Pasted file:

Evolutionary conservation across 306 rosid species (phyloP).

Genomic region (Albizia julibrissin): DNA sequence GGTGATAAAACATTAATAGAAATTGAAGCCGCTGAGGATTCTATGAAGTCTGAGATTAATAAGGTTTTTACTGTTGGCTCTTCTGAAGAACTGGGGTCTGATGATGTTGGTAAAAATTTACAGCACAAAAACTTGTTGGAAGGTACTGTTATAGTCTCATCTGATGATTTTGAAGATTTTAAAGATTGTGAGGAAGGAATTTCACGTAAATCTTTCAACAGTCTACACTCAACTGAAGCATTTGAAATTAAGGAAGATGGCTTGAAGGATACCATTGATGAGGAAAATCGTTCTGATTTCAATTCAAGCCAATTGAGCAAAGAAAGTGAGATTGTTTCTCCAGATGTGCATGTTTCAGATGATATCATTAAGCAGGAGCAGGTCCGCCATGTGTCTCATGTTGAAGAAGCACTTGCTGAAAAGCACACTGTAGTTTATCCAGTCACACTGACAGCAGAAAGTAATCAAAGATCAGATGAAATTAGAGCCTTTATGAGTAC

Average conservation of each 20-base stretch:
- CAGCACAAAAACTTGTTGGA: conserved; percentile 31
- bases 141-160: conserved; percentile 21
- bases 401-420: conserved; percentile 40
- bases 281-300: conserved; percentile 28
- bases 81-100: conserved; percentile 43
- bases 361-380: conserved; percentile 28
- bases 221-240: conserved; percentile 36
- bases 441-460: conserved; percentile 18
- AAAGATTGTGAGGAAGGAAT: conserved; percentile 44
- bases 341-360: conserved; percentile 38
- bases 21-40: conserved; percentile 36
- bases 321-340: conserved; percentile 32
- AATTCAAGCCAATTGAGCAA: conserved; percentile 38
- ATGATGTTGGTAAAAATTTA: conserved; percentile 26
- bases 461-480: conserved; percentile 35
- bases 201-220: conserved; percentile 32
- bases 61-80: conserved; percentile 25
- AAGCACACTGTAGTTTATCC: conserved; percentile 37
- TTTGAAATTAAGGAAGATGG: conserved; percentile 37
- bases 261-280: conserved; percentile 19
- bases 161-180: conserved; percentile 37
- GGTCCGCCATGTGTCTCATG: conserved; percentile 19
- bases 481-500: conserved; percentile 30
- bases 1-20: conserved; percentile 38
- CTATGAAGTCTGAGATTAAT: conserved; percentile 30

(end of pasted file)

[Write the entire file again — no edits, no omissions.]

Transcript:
Evolutionary conservation across 306 rosid species (phyloP).

Genomic region (Albizia julibrissin): DNA sequence GGTGATAAAACATTAATAGAAATTGAAGCCGCTGAGGATTCTATGAAGTCTGAGATTAATAAGGTTTTTACTGTTGGCTCTTCTGAAGAACTGGGGTCTGATGATGTTGGTAAAAATTTACAGCACAAAAACTTGTTGGAAGGTACTGTTATAGTCTCATCTGATGATTTTGAAGATTTTAAAGATTGTGAGGAAGGAATTTCACGTAAATCTTTCAACAGTCTACACTCAACTGAAGCATTTGAAATTAAGGAAGATGGCTTGAAGGATACCATTGATGAGGAAAATCGTTCTGATTTCAATTCAAGCCAATTGAGCAAAGAAAGTGAGATTGTTTCTCCAGATGTGCATGTTTCAGATGATATCATTAAGCAGGAGCAGGTCCGCCATGTGTCTCATGTTGAAGAAGCACTTGCTGAAAAGCACACTGTAGTTTATCCAGTCACACTGACAGCAGAAAGTAATCAAAGATCAGATGAAATTAGAGCCTTTATGAGTAC

Average conservation of each 20-base stretch:
- CAGCACAAAAACTTGTTGGA: conserved; percentile 31
- bases 141-160: conserved; percentile 21
- bases 401-420: conserved; percentile 40
- bases 281-300: conserved; percentile 28
- bases 81-100: conserved; percentile 43
- bases 361-380: conserved; percentile 28
- bases 221-240: conserved; percentile 36
- bases 441-460: conserved; percentile 18
- AAAGATTGTGAGGAAGGAAT: conserved; percentile 44
- bases 341-360: conserved; percentile 38
- bases 21-40: conserved; percentile 36
- bases 321-340: conserved; percentile 32
- AATTCAAGCCAATTGAGCAA: conserved; percentile 38
- ATGATGTTGGTAAAAATTTA: conserved; percentile 26
- bases 461-480: conserved; percentile 35
- bases 201-220: conserved; percentile 32
- bases 61-80: conserved; percentile 25
- AAGCACACTGTAGTTTATCC: conserved; percentile 37
- TTTGAAATTAAGGAAGATGG: conserved; percentile 37
- bases 261-280: conserved; percentile 19
- bases 161-180: conserved; percentile 37
- GGTCCGCCATGTGTCTCATG: conserved; percentile 19
- bases 481-500: conserved; percentile 30
- bases 1-20: conserved; percentile 38
- CTATGAAGTCTGAGATTAAT: conserved; percentile 30